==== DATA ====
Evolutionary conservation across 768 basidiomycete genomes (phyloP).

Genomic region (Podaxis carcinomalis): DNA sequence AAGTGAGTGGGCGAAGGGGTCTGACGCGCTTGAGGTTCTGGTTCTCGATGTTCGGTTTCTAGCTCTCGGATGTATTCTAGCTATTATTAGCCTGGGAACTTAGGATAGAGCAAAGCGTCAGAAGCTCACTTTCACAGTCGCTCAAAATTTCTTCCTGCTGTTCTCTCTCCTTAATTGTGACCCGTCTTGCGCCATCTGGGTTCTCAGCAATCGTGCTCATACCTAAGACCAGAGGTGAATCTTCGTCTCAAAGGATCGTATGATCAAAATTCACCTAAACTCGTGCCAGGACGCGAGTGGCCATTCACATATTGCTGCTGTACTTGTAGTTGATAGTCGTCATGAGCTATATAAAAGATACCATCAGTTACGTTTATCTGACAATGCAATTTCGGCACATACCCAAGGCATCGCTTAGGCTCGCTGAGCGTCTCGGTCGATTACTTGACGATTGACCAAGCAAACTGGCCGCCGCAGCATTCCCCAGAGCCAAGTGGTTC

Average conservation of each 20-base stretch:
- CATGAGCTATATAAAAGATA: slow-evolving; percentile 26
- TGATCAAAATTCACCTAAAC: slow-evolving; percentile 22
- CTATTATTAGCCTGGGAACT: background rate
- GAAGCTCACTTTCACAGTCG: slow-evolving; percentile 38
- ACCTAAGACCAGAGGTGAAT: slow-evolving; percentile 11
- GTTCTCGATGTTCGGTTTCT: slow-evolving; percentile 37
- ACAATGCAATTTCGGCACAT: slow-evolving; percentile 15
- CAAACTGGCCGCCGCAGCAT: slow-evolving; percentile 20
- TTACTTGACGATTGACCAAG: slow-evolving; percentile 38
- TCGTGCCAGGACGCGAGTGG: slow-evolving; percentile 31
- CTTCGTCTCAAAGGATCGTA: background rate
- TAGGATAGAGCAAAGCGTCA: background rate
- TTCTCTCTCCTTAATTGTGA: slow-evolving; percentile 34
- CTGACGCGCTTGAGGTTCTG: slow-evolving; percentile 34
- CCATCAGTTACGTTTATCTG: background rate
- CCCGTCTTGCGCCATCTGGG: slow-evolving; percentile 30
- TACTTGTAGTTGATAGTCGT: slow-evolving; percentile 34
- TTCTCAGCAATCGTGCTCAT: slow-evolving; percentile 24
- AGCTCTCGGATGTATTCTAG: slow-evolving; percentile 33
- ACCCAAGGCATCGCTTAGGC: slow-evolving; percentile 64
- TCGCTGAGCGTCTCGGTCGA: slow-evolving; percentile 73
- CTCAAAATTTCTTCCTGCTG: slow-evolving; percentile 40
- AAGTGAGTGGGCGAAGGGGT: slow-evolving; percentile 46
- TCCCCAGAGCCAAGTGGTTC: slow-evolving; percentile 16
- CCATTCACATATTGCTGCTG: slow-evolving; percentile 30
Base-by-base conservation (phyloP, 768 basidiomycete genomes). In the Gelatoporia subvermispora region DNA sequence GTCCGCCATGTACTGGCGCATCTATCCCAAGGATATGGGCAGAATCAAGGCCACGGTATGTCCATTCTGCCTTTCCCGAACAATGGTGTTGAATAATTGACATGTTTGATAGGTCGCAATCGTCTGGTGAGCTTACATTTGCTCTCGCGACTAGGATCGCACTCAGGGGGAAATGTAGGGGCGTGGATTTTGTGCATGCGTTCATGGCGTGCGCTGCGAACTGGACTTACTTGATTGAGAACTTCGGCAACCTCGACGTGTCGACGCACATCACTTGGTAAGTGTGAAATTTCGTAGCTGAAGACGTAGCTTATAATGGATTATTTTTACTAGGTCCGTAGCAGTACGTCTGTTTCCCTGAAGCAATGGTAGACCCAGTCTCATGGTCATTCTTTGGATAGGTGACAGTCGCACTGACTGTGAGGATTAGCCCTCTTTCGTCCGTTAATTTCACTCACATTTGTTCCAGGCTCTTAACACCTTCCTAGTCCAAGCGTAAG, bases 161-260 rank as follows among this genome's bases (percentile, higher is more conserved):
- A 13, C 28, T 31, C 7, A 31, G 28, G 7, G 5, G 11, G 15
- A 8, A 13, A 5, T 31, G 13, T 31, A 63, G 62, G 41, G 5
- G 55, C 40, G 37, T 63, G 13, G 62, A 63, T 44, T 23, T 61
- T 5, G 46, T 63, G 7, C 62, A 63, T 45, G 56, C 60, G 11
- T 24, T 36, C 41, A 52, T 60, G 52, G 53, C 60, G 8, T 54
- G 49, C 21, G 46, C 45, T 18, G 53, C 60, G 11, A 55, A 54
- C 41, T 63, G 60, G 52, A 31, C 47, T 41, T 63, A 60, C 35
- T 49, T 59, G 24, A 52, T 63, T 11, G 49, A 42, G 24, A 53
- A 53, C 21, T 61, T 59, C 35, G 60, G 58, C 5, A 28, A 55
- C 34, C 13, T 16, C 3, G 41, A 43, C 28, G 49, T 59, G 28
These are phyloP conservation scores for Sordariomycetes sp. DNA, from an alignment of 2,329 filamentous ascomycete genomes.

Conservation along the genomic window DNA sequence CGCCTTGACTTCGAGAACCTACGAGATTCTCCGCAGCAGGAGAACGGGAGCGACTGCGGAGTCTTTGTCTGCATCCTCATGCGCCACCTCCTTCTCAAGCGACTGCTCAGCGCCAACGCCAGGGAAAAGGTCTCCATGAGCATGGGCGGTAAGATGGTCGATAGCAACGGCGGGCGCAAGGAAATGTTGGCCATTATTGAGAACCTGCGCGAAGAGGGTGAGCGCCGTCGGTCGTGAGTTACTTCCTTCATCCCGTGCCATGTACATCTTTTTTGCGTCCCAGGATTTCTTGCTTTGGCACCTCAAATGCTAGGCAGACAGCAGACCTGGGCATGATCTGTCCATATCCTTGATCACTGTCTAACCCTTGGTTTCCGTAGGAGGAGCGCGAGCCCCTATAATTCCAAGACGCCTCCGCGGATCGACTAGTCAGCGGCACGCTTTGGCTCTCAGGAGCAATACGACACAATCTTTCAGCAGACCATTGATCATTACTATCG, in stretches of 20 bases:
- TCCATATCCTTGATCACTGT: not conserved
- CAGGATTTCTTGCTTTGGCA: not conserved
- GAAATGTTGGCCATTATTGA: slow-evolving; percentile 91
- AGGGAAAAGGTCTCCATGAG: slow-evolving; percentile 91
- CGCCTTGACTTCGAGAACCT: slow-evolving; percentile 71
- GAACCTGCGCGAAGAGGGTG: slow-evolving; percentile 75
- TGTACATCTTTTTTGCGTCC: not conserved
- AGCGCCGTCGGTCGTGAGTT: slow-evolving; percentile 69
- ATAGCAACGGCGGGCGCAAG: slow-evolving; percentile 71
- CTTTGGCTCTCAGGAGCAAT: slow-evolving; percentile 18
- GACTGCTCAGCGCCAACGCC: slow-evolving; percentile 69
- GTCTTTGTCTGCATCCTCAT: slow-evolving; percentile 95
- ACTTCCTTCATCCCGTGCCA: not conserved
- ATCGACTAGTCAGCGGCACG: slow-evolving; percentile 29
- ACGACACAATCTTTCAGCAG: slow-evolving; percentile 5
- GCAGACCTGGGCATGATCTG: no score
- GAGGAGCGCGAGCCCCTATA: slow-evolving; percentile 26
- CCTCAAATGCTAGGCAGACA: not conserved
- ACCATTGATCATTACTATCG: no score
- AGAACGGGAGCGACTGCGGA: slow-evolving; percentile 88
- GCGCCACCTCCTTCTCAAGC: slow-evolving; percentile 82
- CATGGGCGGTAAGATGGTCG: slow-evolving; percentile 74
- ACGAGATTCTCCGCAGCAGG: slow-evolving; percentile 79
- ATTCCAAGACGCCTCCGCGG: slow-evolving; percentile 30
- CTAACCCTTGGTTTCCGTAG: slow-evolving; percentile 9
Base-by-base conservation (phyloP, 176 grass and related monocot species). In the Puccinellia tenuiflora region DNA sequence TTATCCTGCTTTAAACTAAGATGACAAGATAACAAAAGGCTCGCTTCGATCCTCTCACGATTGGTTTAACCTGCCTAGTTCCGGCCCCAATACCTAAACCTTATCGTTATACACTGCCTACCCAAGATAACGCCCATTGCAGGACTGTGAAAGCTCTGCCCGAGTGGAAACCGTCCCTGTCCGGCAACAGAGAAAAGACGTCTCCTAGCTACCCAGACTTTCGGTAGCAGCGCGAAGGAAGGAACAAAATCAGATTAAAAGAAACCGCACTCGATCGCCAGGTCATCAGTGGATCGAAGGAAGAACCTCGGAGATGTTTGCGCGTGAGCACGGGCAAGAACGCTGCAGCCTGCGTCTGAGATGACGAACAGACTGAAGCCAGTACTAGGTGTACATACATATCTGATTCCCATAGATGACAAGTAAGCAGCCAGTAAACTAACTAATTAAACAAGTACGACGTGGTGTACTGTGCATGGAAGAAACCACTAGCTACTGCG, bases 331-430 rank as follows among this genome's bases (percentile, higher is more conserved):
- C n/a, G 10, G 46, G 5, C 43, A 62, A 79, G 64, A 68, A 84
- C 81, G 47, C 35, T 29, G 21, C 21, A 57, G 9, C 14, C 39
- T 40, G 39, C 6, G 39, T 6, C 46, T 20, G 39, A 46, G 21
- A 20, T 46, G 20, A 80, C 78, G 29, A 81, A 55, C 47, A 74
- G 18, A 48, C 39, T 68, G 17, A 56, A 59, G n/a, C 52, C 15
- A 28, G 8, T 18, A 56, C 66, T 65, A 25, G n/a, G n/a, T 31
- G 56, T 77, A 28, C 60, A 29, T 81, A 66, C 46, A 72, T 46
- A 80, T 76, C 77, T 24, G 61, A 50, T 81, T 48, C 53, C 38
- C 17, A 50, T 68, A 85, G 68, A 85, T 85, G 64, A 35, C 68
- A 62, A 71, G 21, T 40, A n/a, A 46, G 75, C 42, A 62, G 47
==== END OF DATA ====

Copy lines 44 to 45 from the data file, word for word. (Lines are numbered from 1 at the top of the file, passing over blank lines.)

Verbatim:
- GAAATGTTGGCCATTATTGA: slow-evolving; percentile 91
- AGGGAAAAGGTCTCCATGAG: slow-evolving; percentile 91